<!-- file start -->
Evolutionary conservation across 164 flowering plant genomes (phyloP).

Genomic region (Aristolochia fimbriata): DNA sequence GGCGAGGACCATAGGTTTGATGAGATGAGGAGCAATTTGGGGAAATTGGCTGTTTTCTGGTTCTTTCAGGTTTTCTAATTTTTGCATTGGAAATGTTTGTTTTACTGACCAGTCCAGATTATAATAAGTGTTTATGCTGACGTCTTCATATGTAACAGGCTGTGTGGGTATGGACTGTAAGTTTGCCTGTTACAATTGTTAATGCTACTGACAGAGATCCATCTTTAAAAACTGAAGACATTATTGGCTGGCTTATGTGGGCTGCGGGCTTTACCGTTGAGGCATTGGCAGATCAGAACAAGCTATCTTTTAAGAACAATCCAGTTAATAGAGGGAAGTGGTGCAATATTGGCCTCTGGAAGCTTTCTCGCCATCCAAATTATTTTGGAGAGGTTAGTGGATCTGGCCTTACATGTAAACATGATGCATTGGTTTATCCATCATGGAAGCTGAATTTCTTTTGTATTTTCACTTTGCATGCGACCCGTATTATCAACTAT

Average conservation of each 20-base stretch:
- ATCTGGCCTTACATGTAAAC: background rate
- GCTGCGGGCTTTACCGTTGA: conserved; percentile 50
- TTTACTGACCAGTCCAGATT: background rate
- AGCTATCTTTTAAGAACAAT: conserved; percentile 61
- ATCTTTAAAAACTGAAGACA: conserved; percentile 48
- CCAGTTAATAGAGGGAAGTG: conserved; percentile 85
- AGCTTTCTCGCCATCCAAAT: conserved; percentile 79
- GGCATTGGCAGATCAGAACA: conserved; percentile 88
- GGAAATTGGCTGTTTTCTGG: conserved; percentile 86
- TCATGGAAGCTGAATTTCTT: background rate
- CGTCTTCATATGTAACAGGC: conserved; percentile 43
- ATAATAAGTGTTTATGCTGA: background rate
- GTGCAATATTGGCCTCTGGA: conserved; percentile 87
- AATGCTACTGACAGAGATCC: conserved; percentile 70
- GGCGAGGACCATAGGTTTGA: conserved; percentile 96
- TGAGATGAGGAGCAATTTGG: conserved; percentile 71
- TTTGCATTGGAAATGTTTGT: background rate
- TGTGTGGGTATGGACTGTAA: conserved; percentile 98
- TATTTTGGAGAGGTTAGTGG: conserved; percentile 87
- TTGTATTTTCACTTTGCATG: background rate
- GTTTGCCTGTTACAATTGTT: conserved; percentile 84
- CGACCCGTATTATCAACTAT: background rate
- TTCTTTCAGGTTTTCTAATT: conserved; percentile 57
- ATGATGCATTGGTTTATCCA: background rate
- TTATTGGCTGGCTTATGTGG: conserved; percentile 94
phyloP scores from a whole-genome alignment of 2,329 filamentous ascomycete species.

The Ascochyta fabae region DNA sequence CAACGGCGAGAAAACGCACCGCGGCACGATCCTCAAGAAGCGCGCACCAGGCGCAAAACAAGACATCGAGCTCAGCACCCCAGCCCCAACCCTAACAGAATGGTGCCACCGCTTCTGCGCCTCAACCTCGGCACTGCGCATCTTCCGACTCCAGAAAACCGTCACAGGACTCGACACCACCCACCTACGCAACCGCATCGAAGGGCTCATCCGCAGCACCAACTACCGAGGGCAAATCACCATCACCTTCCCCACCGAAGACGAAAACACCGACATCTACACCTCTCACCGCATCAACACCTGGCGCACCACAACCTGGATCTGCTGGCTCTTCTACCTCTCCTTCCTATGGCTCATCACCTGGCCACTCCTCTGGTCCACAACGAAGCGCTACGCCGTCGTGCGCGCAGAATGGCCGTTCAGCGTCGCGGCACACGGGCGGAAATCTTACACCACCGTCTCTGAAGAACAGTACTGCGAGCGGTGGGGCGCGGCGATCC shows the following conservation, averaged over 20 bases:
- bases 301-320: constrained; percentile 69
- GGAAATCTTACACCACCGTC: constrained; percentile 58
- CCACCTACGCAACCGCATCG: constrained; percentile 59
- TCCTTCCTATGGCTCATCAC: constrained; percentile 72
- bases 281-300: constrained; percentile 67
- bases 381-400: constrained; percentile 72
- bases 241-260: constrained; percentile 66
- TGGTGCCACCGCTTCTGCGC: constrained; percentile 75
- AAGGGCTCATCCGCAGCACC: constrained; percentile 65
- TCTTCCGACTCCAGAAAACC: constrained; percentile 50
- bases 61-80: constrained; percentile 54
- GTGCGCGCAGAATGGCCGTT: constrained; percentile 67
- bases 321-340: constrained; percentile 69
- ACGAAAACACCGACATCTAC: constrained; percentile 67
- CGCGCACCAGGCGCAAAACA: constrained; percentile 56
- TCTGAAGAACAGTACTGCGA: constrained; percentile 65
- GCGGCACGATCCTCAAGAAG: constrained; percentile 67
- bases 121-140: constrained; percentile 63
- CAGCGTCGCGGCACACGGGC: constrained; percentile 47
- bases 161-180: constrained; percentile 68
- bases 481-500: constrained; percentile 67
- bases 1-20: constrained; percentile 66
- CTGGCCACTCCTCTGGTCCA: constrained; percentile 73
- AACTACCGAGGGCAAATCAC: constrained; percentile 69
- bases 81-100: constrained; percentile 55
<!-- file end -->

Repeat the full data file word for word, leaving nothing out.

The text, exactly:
Evolutionary conservation across 164 flowering plant genomes (phyloP).

Genomic region (Aristolochia fimbriata): DNA sequence GGCGAGGACCATAGGTTTGATGAGATGAGGAGCAATTTGGGGAAATTGGCTGTTTTCTGGTTCTTTCAGGTTTTCTAATTTTTGCATTGGAAATGTTTGTTTTACTGACCAGTCCAGATTATAATAAGTGTTTATGCTGACGTCTTCATATGTAACAGGCTGTGTGGGTATGGACTGTAAGTTTGCCTGTTACAATTGTTAATGCTACTGACAGAGATCCATCTTTAAAAACTGAAGACATTATTGGCTGGCTTATGTGGGCTGCGGGCTTTACCGTTGAGGCATTGGCAGATCAGAACAAGCTATCTTTTAAGAACAATCCAGTTAATAGAGGGAAGTGGTGCAATATTGGCCTCTGGAAGCTTTCTCGCCATCCAAATTATTTTGGAGAGGTTAGTGGATCTGGCCTTACATGTAAACATGATGCATTGGTTTATCCATCATGGAAGCTGAATTTCTTTTGTATTTTCACTTTGCATGCGACCCGTATTATCAACTAT

Average conservation of each 20-base stretch:
- ATCTGGCCTTACATGTAAAC: background rate
- GCTGCGGGCTTTACCGTTGA: conserved; percentile 50
- TTTACTGACCAGTCCAGATT: background rate
- AGCTATCTTTTAAGAACAAT: conserved; percentile 61
- ATCTTTAAAAACTGAAGACA: conserved; percentile 48
- CCAGTTAATAGAGGGAAGTG: conserved; percentile 85
- AGCTTTCTCGCCATCCAAAT: conserved; percentile 79
- GGCATTGGCAGATCAGAACA: conserved; percentile 88
- GGAAATTGGCTGTTTTCTGG: conserved; percentile 86
- TCATGGAAGCTGAATTTCTT: background rate
- CGTCTTCATATGTAACAGGC: conserved; percentile 43
- ATAATAAGTGTTTATGCTGA: background rate
- GTGCAATATTGGCCTCTGGA: conserved; percentile 87
- AATGCTACTGACAGAGATCC: conserved; percentile 70
- GGCGAGGACCATAGGTTTGA: conserved; percentile 96
- TGAGATGAGGAGCAATTTGG: conserved; percentile 71
- TTTGCATTGGAAATGTTTGT: background rate
- TGTGTGGGTATGGACTGTAA: conserved; percentile 98
- TATTTTGGAGAGGTTAGTGG: conserved; percentile 87
- TTGTATTTTCACTTTGCATG: background rate
- GTTTGCCTGTTACAATTGTT: conserved; percentile 84
- CGACCCGTATTATCAACTAT: background rate
- TTCTTTCAGGTTTTCTAATT: conserved; percentile 57
- ATGATGCATTGGTTTATCCA: background rate
- TTATTGGCTGGCTTATGTGG: conserved; percentile 94
phyloP scores from a whole-genome alignment of 2,329 filamentous ascomycete species.

The Ascochyta fabae region DNA sequence CAACGGCGAGAAAACGCACCGCGGCACGATCCTCAAGAAGCGCGCACCAGGCGCAAAACAAGACATCGAGCTCAGCACCCCAGCCCCAACCCTAACAGAATGGTGCCACCGCTTCTGCGCCTCAACCTCGGCACTGCGCATCTTCCGACTCCAGAAAACCGTCACAGGACTCGACACCACCCACCTACGCAACCGCATCGAAGGGCTCATCCGCAGCACCAACTACCGAGGGCAAATCACCATCACCTTCCCCACCGAAGACGAAAACACCGACATCTACACCTCTCACCGCATCAACACCTGGCGCACCACAACCTGGATCTGCTGGCTCTTCTACCTCTCCTTCCTATGGCTCATCACCTGGCCACTCCTCTGGTCCACAACGAAGCGCTACGCCGTCGTGCGCGCAGAATGGCCGTTCAGCGTCGCGGCACACGGGCGGAAATCTTACACCACCGTCTCTGAAGAACAGTACTGCGAGCGGTGGGGCGCGGCGATCC shows the following conservation, averaged over 20 bases:
- bases 301-320: constrained; percentile 69
- GGAAATCTTACACCACCGTC: constrained; percentile 58
- CCACCTACGCAACCGCATCG: constrained; percentile 59
- TCCTTCCTATGGCTCATCAC: constrained; percentile 72
- bases 281-300: constrained; percentile 67
- bases 381-400: constrained; percentile 72
- bases 241-260: constrained; percentile 66
- TGGTGCCACCGCTTCTGCGC: constrained; percentile 75
- AAGGGCTCATCCGCAGCACC: constrained; percentile 65
- TCTTCCGACTCCAGAAAACC: constrained; percentile 50
- bases 61-80: constrained; percentile 54
- GTGCGCGCAGAATGGCCGTT: constrained; percentile 67
- bases 321-340: constrained; percentile 69
- ACGAAAACACCGACATCTAC: constrained; percentile 67
- CGCGCACCAGGCGCAAAACA: constrained; percentile 56
- TCTGAAGAACAGTACTGCGA: constrained; percentile 65
- GCGGCACGATCCTCAAGAAG: constrained; percentile 67
- bases 121-140: constrained; percentile 63
- CAGCGTCGCGGCACACGGGC: constrained; percentile 47
- bases 161-180: constrained; percentile 68
- bases 481-500: constrained; percentile 67
- bases 1-20: constrained; percentile 66
- CTGGCCACTCCTCTGGTCCA: constrained; percentile 73
- AACTACCGAGGGCAAATCAC: constrained; percentile 69
- bases 81-100: constrained; percentile 55